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Ian Brinkley
Economic Advisor
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Ian Brinkley

What does a "Full Employment" unemployment rate look like?

Authors: Ian Brinkley

02 April 2014

The Chancellor’s welcome but unexpected commitment to full employment as an economic objective continues to provoke debate about the comparators chosen and how we should measure it.  The Chancellor defined full employment in terms of an internationally comparable employment rate.  However, many people think about full employment as a very low rate of unemployment and ask what such a rate might be. The obvious starting point is to look at historic experience between 1950 and 1973 when the economy was by general consensus at full employment. Unfortunately, the way we measure unemployment has changed and there is no fully consistent series of statistics covering the whole period to the present day. 

I have taken the claimant count statistics as originally published for the period between 1950 and 1970, drawing on a helpful article on historic unemployment rates published by the ONS in the now defunct Labour Market Trends. The average claimant unemployment rate was just under 2 per cent. This is shown in the chart below by the dark blue line.

However, the claimant count is not a fully representative measure of unemployment because many people who do not claim unemployment benefits are still actively seeking work, and this would also have been true in the period 1950 to 1970. The better measure is the ILO unemployment rate which includes all active jobseekers regardless of whether they claim benefit or not. However, we do not have ILO estimates before 1971.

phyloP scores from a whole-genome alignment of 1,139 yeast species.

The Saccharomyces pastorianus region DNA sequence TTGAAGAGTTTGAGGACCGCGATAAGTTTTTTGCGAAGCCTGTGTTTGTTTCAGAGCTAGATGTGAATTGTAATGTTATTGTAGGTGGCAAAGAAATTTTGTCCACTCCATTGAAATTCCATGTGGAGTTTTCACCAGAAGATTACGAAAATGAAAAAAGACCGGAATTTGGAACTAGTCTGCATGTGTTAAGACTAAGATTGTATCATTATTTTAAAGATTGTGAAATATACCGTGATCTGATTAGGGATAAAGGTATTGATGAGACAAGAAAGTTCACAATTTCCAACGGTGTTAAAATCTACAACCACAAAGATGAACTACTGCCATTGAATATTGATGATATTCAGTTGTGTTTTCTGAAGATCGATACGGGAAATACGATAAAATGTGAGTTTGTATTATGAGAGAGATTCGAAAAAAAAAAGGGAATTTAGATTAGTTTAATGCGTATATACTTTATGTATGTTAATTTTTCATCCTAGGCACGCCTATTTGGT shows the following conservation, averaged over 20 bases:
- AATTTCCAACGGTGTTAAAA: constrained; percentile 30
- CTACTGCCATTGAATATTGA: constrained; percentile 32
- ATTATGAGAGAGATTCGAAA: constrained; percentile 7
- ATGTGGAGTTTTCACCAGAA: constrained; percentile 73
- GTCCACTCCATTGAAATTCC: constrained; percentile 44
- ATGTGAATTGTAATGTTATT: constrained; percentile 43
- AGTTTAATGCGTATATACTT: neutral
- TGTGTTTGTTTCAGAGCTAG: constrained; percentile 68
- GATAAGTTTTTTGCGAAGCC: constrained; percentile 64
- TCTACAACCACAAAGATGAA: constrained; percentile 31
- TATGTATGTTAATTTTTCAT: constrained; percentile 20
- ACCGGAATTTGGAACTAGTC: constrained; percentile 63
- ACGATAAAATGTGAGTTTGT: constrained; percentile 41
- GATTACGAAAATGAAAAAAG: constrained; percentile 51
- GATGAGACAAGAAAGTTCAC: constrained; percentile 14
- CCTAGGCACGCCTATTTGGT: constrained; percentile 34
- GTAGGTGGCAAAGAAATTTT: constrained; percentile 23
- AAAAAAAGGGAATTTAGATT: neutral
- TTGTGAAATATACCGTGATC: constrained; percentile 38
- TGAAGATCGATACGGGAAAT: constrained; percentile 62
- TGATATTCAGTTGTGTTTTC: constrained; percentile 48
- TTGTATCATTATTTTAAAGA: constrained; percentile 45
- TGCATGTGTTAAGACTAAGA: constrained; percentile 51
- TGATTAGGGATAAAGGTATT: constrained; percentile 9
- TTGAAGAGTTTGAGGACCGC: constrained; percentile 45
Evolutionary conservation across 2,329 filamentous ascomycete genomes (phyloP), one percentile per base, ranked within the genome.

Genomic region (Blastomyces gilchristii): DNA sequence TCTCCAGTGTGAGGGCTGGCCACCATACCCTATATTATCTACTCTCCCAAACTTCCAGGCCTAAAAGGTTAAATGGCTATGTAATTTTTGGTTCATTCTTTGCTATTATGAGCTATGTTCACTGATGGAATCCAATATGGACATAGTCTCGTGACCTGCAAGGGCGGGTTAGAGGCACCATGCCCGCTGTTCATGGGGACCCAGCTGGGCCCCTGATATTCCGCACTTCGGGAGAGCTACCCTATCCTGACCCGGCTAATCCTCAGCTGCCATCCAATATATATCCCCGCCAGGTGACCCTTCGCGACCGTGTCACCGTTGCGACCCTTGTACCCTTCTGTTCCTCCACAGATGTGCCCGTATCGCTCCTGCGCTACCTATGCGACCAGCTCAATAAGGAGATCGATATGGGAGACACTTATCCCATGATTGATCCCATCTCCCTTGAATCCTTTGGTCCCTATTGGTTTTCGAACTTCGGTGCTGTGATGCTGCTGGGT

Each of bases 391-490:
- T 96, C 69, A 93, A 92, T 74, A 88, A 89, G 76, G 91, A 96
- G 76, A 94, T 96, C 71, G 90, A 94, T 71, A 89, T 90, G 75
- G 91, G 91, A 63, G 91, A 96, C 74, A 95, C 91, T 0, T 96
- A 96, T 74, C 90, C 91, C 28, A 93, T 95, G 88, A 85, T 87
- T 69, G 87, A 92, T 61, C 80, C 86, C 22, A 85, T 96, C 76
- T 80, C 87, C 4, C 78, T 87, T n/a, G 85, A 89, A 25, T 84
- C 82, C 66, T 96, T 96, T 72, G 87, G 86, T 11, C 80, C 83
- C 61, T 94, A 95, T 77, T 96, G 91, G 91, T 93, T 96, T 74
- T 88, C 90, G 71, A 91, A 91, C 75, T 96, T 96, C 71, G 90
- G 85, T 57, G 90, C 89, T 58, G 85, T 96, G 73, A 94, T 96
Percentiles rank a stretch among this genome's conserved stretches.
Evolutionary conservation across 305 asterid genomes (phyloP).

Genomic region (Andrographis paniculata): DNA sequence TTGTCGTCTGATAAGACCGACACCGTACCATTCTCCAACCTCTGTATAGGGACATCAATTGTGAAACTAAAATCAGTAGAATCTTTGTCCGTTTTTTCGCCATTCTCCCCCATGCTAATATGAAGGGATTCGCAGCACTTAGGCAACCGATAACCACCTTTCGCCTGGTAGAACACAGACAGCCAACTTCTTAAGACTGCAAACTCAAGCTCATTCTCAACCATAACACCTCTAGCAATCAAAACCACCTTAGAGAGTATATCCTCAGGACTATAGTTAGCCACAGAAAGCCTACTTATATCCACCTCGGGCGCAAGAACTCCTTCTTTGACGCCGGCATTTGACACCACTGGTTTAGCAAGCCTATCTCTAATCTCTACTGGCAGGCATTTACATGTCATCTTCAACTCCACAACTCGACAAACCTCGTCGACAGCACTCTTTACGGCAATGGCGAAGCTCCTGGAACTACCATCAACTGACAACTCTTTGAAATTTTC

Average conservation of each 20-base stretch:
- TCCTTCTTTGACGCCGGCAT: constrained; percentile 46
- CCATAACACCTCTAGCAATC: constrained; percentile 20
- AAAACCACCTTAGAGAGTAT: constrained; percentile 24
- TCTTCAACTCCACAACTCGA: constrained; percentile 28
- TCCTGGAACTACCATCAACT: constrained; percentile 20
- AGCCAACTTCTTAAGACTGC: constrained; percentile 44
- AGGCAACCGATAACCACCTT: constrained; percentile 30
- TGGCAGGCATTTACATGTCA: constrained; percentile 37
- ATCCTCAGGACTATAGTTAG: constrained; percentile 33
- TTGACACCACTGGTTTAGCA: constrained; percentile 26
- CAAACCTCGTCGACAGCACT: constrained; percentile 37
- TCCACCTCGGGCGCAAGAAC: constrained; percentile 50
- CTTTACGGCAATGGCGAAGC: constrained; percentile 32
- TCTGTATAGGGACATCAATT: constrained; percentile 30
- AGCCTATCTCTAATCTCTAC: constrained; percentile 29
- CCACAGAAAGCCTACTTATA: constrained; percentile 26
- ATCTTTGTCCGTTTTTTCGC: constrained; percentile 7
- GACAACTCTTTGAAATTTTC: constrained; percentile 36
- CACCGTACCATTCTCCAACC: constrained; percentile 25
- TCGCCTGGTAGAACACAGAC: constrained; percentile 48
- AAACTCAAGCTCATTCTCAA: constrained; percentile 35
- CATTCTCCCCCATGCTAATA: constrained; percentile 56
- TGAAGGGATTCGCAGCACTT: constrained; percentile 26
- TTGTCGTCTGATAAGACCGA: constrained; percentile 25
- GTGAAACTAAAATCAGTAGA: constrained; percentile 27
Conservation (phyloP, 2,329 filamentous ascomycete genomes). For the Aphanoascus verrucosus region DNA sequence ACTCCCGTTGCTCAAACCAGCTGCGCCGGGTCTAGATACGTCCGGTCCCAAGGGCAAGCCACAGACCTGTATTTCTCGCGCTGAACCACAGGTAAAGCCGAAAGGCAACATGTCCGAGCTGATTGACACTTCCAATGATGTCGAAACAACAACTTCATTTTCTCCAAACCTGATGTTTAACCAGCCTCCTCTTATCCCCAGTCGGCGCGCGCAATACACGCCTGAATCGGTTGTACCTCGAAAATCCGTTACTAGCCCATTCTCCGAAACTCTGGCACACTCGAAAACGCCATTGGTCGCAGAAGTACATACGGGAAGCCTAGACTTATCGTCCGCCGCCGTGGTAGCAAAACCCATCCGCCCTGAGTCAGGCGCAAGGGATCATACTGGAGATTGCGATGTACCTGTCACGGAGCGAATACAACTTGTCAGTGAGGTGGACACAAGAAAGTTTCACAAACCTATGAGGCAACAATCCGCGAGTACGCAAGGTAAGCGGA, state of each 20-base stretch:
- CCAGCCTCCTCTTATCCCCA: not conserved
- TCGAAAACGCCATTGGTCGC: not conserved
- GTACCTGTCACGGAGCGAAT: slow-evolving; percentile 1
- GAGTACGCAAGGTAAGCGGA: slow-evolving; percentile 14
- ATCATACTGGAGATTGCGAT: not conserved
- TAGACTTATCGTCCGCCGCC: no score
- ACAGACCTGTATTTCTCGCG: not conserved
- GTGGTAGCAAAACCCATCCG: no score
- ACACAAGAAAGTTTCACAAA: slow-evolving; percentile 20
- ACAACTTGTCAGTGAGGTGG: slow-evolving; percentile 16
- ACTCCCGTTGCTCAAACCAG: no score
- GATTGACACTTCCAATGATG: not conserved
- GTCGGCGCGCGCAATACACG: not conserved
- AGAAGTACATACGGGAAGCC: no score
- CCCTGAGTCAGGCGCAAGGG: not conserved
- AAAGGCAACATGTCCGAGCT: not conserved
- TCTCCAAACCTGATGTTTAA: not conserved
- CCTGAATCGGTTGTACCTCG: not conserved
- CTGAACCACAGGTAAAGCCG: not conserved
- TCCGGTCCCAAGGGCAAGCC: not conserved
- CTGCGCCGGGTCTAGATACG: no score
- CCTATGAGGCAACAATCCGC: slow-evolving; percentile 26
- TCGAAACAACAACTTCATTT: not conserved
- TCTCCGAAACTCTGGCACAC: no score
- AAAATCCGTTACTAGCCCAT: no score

We can however make a rough guess by comparing the claimant count unemployment rate with the ILO rate between 1971 and 2013. The claimant count rate over this period averaged just over 5 per cent – the red line in the chart below - and the ILO rate averaged just over 7 per cent – the green line in the chart below. This gives us a 2 percentage point difference. If this held true before 1970, we might expect an ILO “full employment” rate to have been about 4 per cent. This is shown in the horizontal orange line in the chart.

 

View full size size chart.

There is, however, a caveat. The measure of claimant count unemployment after 1971 is not consistent with that shown before 1971. It is based on current eligibility and over time the criteria to claim benefits have become more restrictive. Other changes in the labour market have also increased the number of people counted by the ILO measure. After 1995 the gap between the claimant count measure and the ILO measure has widened and we may therefore be slightly overstating what the gap would have been between claimant count and ILO measures in the 1950s and 1960s.

If around 4 per cent ILO unemployment is about right for the UK to be at full employment, we can see from the dark green line that we were not that far from this goal between 2000 and 2005. A number of other OECD economies had also achieved very low ILO unemployment rates in this period. The OBR is currently forecasting that ILO unemployment will fall to 5.4 per cent by 2018 – shown in the dotted green line on the chart.

It would not be a huge stretch to return to the low point previously achieved before the financial crash. Taking that forecast rate down to 4 per cent would be more challenging. We do not know whether wage inflation, currently non-existent, would return with a vengeance and there are other formidable structural problems around labour market exclusion, skills, and regional imbalances that stand in the way. The economy could run out of steam after 2015 or be knocked off course by another house price boom, energy price shock, or financial crash.  But it is certainly possible that within the next decade we will have returned to a labour market at full employment in a way that policy makers of the 1950s and 1960s would have readily recognised.